Plastics Industry Knew About Ocean Pollution Long Time Ago

The scientific community has reported plastic ocean pollution to be an issue for quite some time now, although for laymen is becoming a visible problem in recent years. This important matter is the point of analysis in a report by The Center for International Environmental Law (CIEL).

As the problem of marine plastic pollution gets greater public attention “it is critical to start investigating what industry actors —including manufacturers of plastic resins and the fossil fuel companies supplying them with chemical feedstocks— have known about this problem and for how long.”

Steven Feit, lead study author and an attorney for CIEL, said in a press release:

“Unfortunately, the answer to both when the plastic industry knew their products would contribute to massive public harms and what they did with that information suggests they followed Big Oil’s playbook on climate change: deny, confuse, and fight regulation and effective solutions.”

The impacts on the environment from the plastic pollution of the ocean lie in the fact that plastics persist very long time in the environment, and only break up into smaller pieces finding their way into fish and other aquatic organisms accumulating into their body tissue as time passes.  

What happens to plastics littered in the sea or transported there by continental water runoff is well documented. Take for example the work of the Earth Institute at Columbia University, in a report entitled “Our Oceans: A Plastic Soup”

At the heart of this controversy is a two-fold argument, 1)  how this waste is publicly handled and 2) how it is industrially managed. On one hand is the inert chemical nature of plastic,  which all around the world is classified as an urban solid residue, normally required by regulation to be collected from street garbage bins and disposed at municipal landfills without further treatment. These ineffective methods at best would control a low percentage of plastics, the rest just being left to be carried by water and wind elsewhere.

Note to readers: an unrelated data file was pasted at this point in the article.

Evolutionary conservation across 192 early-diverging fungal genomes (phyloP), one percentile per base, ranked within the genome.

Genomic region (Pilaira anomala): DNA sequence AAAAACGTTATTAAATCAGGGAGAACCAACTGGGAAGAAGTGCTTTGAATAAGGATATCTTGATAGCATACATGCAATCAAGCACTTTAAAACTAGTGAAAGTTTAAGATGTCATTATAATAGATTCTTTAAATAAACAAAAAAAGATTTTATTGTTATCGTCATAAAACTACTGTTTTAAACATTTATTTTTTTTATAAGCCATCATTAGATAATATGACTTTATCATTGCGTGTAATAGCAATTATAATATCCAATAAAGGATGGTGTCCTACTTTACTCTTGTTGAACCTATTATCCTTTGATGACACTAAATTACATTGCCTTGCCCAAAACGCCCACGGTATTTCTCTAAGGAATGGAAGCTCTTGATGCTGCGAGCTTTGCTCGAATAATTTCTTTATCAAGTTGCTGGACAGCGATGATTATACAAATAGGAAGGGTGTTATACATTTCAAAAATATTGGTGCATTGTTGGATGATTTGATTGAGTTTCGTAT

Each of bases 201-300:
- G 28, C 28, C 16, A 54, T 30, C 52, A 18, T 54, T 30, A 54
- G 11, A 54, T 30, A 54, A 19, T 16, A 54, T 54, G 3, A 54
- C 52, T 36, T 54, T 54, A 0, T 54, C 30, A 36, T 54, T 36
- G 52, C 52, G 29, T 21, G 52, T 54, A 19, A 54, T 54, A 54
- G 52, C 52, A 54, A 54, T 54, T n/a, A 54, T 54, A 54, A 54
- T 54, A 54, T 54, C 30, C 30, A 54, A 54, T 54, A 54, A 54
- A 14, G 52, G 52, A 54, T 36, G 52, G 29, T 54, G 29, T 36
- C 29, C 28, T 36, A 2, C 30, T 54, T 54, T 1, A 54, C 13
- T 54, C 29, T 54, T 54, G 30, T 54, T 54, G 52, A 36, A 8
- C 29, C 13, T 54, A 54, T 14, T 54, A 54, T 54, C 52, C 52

On the other hand industry, and foremost petrochemical industry is required to handle all wastes in a responsible manner in compliance with laws and regulation requirements built into their environmental management systems, which would ultimately guarantee that this waste would go from their point of generation to its final disposal. In the case of plastics, far more stringent regulation would be needed at industrial levels to provide for recycling and elimination at the source, not to mention the gradual replacing of certain plastics products for biodegradable ones at commercial levels.  These aspects have been addressed by NGO´s and normalization agencies, such as the International Standardization Organization (ISO) and others, for the industry in general to have greener procedures and reputation, and product public acceptance.

It does not come as a surprise the boundaries set by the industrial sector for waste management responsibilities, as the following excerpt from the report states: “The plastics industry has usually taken two parallel positions on the question of marine waste. First, it claims that it is only responsible for plastic resin pellets and flakes because end products are out of the industry’s control. Second, it promotes reuse, recycling, and proper waste management.”

Last but not least is marine transportation waste handling, regulated by the International Convention for the Prevention of Pollution from Ships (Marpol). However, its effectiveness lies in the responsibility and compliance plans of the carriers and most of the auditing is done at ports by port authorities, so it is left to thinking how are controls implemented in the open ocean.

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